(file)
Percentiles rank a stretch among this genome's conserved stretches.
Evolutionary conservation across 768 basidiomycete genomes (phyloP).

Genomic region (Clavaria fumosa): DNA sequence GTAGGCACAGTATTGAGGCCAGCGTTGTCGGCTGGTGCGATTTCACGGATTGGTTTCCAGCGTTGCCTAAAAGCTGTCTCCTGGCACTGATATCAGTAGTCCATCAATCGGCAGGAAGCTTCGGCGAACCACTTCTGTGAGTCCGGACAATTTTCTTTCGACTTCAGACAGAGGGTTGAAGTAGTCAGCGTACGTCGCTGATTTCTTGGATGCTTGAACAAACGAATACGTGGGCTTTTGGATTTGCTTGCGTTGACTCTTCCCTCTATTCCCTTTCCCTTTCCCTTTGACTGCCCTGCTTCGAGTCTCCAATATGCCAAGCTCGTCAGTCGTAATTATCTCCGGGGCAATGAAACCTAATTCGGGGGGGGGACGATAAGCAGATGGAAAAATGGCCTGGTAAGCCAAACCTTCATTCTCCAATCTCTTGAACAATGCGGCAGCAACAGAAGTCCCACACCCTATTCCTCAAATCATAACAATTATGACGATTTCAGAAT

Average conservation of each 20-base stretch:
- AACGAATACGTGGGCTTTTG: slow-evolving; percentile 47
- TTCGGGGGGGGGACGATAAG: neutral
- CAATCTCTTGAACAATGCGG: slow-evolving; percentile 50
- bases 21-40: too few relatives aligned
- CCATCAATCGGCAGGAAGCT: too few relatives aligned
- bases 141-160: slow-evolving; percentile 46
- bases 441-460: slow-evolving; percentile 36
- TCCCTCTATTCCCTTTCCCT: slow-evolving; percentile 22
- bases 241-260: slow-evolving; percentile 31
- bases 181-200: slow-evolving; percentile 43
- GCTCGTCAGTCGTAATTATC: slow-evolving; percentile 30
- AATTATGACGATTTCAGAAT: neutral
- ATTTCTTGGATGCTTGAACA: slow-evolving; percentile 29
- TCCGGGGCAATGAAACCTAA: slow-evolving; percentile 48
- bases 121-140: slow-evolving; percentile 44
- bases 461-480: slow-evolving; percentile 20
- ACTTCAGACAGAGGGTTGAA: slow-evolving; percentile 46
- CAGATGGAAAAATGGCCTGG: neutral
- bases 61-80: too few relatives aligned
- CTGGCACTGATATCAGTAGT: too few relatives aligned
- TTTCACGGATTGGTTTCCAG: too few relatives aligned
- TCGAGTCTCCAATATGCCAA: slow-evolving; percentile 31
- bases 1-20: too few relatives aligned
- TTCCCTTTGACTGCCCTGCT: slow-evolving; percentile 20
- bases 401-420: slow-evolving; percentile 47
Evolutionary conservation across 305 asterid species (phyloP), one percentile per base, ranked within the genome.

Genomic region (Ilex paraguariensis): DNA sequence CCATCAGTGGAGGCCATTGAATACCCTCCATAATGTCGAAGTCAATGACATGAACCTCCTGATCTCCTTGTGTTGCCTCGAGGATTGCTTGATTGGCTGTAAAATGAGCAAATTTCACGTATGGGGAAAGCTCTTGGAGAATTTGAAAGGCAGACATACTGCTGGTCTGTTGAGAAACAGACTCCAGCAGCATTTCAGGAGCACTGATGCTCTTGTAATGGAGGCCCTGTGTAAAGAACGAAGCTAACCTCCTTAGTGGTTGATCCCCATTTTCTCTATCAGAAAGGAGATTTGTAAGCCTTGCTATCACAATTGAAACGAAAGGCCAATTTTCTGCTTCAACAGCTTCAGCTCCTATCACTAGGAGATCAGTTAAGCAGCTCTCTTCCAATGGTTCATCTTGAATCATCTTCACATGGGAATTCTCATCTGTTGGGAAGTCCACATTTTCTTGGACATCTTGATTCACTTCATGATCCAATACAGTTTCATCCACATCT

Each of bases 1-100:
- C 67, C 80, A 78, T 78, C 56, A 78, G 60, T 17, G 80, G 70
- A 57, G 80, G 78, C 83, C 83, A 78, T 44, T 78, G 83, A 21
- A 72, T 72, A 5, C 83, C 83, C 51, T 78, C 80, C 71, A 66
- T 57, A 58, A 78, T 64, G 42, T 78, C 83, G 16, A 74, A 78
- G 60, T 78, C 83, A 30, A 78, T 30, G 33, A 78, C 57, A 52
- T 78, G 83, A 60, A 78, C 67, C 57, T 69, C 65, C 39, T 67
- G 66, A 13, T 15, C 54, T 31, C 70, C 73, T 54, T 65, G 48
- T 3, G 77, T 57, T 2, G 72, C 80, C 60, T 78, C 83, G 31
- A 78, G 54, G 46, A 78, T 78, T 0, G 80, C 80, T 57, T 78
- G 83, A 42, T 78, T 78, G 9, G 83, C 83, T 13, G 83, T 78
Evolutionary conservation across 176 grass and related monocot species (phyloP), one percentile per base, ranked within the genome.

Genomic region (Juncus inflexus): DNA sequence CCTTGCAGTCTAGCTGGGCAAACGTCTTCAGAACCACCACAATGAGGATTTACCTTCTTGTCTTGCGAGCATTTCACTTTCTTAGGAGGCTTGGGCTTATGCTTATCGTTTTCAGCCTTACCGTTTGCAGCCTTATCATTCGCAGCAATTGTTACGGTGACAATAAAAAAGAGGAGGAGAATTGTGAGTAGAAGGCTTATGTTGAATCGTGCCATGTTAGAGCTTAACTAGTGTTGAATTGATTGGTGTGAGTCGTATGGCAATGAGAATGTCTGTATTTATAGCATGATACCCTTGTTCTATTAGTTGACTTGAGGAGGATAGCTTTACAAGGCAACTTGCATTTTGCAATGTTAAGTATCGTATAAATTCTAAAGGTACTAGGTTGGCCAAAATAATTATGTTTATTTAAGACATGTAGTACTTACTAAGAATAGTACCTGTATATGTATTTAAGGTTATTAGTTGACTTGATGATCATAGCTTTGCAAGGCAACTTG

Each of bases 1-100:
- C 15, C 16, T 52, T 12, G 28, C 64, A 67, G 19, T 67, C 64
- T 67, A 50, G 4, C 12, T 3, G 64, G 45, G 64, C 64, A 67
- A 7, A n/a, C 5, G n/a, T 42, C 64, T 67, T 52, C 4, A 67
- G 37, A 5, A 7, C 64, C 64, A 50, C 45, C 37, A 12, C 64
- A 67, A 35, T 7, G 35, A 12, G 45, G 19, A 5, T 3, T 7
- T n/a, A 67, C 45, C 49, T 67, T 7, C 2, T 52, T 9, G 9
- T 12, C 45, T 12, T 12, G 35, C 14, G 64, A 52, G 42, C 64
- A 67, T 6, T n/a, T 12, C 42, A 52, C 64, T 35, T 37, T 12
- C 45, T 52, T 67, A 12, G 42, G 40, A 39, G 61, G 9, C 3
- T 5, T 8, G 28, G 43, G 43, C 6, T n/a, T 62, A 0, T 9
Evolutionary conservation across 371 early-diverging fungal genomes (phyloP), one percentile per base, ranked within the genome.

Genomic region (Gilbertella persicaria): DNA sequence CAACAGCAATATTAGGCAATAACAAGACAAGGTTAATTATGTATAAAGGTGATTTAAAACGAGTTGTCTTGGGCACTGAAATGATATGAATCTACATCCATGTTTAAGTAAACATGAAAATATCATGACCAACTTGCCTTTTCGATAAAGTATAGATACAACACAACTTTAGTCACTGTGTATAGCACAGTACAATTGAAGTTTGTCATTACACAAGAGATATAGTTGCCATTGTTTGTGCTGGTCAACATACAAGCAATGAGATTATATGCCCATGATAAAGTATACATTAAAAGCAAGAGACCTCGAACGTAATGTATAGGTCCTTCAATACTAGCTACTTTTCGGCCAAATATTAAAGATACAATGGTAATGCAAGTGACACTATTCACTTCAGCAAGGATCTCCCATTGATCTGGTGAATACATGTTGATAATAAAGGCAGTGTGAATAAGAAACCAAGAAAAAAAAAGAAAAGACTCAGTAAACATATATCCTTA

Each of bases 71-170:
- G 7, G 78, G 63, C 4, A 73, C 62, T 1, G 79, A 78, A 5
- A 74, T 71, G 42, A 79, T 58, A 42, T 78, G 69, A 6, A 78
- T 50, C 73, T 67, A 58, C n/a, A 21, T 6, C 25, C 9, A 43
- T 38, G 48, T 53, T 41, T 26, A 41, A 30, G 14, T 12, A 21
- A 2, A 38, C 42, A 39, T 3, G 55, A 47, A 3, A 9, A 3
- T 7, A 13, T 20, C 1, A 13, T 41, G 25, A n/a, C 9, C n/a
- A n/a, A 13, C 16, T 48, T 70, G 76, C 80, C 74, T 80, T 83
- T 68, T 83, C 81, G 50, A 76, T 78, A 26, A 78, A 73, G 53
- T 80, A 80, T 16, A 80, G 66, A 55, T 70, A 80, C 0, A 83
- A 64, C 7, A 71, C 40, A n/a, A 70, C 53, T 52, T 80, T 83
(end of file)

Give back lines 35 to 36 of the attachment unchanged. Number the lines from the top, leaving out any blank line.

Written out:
- A 72, T 72, A 5, C 83, C 83, C 51, T 78, C 80, C 71, A 66
- T 57, A 58, A 78, T 64, G 42, T 78, C 83, G 16, A 74, A 78